In United States law, ripeness refers to the readiness of a case for litigation; "a claim is not ripe for adjudication if it rests upon contingent future events that may not occur as anticipated, or indeed may not occur at all"." ["Texas v. United States", [ 523 U.S. 296] , 300 (1998) (internal quotation marks omitted), quoting "Thomas v. Union Carbide Agricultural Products Co.", 473 U.S. 568, 581 (1985) (quoting 13A C. Wright, A. Miller, & E. Cooper, Federal Practice and Procedure §3532, p. 112 (1984)).] For example, if a law of ambiguous quality has been enacted but never applied, a case challenging that law lacks the ripeness necessary for a decision.

Ripeness represents the other side of the coin of standing, and deals with whether the defendant in a case has gone so far in his/her abusive behavior that the court has a right to hear the case. The goal is to prevent premature adjudication; if a dispute is insufficiently developed, any potential injury or stake is too speculative to warrant judicial action. Ripeness issues most usually arise when a plaintiff seeks anticipatory relief, such as an injunction. See "U.S. Public Workers v. Mitchell" (1947); "Laird v. Tatum" (1972); "Poe v. Ullman" (1961). When drafting his complaint, a plaintiff may be able to avoid dismissal on ripeness grounds by requesting alternative relief in the form of a declaratory judgment, which in many jurisdictions allows a court to declare the rights of parties under the facts as proven without actually ordering that anything be done.

The leading case on ripeness is "Abbott Laboratories v. Gardner" (1967), which fashioned a two-part test for assessing ripeness challenges to federal regulations. The case is often applied to constitutional challenges to statutes as well. The Court said in "Abbott Laboratories":

::Without undertaking to survey the intricacies of the ripeness doctrine it is fair to say that its basic rationale is to prevent the courts, through avoidance of premature adjudication, from entangling themselves in abstract disagreements over administrative policies, and also to protect the agencies from judicial interference until an administrative decision has been formalized and its effects felt in a concrete way by the challenging parties. The problem is best seen in a twofold aspect, requiring us to evaluate both the fitness of the issues for judicial decision and the hardship to the parties of withholding court consideration. ["Abbott Laboratories", 387 U.S. at 148-49.]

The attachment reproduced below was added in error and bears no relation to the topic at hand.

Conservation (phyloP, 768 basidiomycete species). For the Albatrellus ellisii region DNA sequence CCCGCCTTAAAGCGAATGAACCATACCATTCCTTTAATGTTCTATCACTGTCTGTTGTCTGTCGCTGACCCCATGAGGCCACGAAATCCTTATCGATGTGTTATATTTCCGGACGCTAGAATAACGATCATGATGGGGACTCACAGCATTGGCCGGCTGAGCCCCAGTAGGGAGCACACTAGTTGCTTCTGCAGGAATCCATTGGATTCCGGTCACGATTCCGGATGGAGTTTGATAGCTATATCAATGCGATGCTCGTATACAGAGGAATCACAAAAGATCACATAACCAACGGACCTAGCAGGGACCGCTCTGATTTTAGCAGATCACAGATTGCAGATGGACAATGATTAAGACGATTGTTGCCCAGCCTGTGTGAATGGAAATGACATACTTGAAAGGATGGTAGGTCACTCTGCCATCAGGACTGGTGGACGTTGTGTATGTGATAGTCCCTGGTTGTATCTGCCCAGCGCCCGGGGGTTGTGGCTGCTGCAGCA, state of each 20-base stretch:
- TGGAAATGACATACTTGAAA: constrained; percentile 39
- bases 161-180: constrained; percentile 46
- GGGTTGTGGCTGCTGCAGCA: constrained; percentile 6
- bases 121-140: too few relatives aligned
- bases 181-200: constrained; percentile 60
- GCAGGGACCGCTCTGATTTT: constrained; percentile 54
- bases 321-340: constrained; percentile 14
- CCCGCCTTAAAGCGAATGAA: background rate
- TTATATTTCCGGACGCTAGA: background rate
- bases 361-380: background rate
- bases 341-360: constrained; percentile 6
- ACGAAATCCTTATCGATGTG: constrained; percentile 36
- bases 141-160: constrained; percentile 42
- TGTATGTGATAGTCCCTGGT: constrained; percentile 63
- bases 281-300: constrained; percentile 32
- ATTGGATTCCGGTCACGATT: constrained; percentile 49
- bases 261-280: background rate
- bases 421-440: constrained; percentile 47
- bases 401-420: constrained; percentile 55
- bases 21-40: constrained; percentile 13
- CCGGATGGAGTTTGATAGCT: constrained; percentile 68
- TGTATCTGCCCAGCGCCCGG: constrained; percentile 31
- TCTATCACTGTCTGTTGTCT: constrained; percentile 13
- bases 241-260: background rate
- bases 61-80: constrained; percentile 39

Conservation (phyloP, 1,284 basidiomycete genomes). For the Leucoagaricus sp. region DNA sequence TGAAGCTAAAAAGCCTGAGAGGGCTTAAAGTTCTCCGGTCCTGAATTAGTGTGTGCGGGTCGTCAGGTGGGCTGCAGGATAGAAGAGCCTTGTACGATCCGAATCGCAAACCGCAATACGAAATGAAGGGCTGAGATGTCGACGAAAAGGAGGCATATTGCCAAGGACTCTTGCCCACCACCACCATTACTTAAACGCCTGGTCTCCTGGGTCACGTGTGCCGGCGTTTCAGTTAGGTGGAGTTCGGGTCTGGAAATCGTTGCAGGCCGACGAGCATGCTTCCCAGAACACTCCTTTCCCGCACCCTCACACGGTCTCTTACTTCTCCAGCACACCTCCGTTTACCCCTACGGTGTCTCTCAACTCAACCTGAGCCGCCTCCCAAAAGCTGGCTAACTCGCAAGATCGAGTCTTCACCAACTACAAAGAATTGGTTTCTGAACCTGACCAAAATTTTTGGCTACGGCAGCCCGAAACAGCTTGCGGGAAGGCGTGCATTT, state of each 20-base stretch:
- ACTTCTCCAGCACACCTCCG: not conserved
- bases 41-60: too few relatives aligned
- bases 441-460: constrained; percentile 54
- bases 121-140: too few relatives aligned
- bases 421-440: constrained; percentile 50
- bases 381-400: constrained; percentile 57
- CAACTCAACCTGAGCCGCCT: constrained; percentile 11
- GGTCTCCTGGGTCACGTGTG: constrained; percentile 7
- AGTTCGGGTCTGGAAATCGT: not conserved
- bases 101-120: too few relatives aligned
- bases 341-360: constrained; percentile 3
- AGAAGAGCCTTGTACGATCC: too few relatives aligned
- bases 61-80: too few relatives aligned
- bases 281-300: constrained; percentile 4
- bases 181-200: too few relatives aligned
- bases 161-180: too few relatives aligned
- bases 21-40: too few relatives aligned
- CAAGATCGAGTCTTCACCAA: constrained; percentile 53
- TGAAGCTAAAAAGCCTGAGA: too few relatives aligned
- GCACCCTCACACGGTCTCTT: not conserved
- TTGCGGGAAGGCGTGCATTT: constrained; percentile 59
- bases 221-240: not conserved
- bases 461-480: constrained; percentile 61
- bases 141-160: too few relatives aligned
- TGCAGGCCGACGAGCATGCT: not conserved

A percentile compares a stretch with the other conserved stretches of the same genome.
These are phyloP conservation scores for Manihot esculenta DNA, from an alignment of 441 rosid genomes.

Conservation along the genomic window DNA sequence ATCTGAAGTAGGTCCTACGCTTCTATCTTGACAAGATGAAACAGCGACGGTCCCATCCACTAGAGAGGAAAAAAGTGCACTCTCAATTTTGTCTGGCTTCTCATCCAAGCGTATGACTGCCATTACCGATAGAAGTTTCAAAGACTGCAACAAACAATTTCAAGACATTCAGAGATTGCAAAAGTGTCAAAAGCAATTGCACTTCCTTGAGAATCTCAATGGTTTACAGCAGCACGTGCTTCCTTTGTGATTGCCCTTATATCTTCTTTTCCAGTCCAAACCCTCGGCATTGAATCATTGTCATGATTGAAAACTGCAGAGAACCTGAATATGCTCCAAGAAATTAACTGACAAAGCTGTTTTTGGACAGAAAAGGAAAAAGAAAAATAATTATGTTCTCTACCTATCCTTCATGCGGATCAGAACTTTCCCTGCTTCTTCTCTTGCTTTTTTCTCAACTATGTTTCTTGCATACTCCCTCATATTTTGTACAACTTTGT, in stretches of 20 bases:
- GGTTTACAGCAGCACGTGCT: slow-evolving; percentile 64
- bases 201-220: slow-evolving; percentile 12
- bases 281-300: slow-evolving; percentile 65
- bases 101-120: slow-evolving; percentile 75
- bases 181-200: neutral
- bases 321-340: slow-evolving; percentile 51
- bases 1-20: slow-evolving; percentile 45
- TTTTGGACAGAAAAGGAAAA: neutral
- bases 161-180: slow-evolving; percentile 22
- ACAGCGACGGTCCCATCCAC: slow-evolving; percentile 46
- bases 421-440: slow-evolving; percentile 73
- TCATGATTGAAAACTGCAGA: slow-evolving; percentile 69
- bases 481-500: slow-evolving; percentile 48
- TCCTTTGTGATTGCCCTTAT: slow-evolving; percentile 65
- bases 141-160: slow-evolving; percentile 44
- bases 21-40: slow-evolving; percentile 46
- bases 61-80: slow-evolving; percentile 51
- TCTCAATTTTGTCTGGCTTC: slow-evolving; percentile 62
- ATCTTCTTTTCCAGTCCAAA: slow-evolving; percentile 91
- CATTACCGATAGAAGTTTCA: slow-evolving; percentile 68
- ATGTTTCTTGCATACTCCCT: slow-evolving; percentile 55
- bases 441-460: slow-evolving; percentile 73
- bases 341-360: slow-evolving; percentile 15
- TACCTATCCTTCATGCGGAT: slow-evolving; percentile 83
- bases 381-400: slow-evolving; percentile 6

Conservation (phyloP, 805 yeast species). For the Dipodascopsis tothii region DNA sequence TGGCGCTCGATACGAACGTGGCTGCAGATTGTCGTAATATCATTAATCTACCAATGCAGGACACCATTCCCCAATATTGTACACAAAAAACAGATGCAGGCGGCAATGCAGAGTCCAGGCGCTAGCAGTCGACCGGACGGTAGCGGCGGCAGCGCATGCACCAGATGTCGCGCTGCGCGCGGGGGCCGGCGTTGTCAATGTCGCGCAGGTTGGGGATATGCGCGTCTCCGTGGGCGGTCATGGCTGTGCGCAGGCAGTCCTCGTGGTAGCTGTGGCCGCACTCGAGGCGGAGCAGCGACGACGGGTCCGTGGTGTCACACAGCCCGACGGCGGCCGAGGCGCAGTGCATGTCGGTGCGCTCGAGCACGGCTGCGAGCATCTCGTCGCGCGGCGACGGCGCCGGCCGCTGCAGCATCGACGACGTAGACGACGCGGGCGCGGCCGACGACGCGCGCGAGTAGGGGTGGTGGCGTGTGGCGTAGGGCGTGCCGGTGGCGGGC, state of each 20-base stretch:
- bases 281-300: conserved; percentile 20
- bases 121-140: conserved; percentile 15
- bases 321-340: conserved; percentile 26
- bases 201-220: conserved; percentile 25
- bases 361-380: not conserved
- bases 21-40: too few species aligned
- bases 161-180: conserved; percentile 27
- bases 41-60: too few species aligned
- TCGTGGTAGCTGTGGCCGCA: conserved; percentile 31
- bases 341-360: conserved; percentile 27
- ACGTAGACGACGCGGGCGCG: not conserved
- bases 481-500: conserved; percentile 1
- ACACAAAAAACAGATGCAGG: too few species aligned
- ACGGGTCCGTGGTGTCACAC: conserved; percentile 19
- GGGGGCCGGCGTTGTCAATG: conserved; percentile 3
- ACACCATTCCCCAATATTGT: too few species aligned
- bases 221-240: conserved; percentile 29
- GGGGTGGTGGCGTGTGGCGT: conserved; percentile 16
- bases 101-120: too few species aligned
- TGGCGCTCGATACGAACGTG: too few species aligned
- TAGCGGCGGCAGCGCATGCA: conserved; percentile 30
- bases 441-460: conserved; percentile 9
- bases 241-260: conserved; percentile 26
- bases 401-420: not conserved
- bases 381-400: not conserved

In both "Abbott Laboratories" and its first companion case, "Gardner v. Toilet Goods Ass'n", ussc|387|167|1967, the Court upheld pre-enforcement review of an administrative regulation. However, the Court denied such review in the second companion case, "Toilet Goods Association v. Gardner" (1967), because any harm from noncompliance with the FDA regulation at issue was too speculative in the Court's opinion to justify judicial review. Justice Harlan wrote for the Court in all three cases.

The Ripeness Doctrine should not be confused with the Advisory opinion Doctrine, another justiciability concept in U.S. law.


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